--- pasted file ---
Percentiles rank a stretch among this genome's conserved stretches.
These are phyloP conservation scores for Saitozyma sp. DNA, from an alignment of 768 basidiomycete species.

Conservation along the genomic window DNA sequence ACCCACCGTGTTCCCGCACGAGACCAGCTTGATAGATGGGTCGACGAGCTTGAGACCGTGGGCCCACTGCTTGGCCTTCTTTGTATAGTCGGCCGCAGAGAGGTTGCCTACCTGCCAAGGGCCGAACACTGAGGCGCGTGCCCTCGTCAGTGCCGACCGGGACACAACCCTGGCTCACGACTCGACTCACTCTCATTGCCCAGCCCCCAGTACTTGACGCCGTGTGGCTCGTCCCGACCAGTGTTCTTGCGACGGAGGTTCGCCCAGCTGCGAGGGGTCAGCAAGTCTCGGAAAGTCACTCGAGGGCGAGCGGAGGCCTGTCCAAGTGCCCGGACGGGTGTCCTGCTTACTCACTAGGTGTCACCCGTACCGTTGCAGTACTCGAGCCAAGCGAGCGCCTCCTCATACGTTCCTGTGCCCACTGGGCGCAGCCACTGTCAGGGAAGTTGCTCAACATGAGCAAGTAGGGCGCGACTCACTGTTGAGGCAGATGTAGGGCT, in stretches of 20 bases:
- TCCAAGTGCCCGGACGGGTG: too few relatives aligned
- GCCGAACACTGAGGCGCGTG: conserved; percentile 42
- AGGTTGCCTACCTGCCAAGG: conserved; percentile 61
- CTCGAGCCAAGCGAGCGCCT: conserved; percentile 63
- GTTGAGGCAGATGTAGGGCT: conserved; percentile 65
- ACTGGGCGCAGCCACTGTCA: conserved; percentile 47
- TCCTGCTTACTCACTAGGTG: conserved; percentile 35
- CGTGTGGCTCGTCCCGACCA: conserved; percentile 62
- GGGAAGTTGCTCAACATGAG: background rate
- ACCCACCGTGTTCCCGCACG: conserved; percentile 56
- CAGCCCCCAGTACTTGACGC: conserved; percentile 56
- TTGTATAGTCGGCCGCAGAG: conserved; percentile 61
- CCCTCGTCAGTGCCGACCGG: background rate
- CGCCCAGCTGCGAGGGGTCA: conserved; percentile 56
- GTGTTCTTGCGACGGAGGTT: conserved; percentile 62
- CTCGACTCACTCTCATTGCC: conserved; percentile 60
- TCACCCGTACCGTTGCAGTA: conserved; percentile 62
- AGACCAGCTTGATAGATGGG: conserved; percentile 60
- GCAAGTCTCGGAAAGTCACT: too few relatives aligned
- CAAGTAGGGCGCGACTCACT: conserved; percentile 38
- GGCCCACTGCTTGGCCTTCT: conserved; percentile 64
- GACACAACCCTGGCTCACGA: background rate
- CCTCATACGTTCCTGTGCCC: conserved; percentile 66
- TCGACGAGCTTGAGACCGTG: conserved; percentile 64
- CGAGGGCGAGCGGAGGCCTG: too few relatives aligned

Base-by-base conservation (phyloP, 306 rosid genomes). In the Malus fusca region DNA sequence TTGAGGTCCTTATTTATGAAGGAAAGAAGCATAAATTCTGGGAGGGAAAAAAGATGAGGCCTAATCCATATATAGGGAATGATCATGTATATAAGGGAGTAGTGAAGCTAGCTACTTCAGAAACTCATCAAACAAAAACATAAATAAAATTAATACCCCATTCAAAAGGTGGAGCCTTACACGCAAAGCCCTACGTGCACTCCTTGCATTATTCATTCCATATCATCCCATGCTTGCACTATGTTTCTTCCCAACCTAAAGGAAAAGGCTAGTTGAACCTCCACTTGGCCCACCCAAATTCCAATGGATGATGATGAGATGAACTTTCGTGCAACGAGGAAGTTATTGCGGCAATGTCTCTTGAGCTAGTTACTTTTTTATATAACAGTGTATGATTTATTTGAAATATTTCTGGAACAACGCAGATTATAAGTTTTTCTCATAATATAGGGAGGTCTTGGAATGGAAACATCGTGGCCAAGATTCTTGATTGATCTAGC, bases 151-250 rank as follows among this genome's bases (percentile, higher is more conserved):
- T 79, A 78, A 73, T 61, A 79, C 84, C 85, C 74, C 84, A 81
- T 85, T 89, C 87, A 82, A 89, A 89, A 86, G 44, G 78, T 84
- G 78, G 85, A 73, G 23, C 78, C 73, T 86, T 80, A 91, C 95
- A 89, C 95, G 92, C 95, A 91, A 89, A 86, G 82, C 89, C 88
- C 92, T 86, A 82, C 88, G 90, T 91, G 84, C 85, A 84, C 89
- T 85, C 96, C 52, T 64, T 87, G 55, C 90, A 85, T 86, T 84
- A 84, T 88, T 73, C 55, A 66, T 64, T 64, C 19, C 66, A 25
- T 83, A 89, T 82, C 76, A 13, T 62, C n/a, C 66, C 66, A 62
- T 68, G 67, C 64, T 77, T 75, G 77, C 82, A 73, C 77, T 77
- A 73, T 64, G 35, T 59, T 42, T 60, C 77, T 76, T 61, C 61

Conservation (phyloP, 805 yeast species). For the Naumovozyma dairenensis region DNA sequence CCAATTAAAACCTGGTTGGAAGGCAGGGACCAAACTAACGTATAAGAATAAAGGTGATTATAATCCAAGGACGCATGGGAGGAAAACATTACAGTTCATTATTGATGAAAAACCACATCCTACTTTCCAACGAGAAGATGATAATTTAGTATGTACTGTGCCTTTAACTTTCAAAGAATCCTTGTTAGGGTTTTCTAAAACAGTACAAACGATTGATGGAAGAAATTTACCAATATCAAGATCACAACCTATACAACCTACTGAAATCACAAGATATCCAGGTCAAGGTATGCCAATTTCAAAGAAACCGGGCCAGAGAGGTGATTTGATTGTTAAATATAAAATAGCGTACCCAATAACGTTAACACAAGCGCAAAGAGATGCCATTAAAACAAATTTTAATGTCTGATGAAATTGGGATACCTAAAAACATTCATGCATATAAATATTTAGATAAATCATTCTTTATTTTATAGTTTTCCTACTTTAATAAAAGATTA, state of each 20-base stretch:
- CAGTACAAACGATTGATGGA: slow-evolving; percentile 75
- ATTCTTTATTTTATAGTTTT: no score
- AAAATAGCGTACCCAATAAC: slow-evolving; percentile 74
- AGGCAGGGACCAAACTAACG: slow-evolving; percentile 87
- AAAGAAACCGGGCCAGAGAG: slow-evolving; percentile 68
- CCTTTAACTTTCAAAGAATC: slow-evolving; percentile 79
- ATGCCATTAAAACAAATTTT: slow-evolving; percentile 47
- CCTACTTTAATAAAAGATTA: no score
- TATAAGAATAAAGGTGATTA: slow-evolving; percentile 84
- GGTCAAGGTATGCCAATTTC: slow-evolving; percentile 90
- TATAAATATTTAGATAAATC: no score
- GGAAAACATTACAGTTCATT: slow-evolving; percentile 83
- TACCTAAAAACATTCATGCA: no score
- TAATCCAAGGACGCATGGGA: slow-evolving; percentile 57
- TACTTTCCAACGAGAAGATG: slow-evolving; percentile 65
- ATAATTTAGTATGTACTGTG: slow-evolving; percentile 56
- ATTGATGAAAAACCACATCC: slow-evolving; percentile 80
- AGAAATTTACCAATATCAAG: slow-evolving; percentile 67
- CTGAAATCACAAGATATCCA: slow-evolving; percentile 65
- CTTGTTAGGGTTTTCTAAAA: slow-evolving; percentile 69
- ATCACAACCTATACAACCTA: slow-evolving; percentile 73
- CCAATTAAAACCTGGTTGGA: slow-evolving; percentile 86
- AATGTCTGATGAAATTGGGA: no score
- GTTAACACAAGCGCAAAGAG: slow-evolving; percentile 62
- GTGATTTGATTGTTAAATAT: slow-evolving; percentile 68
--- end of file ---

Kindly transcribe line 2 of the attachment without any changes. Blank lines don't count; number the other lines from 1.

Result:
These are phyloP conservation scores for Saitozyma sp. DNA, from an alignment of 768 basidiomycete species.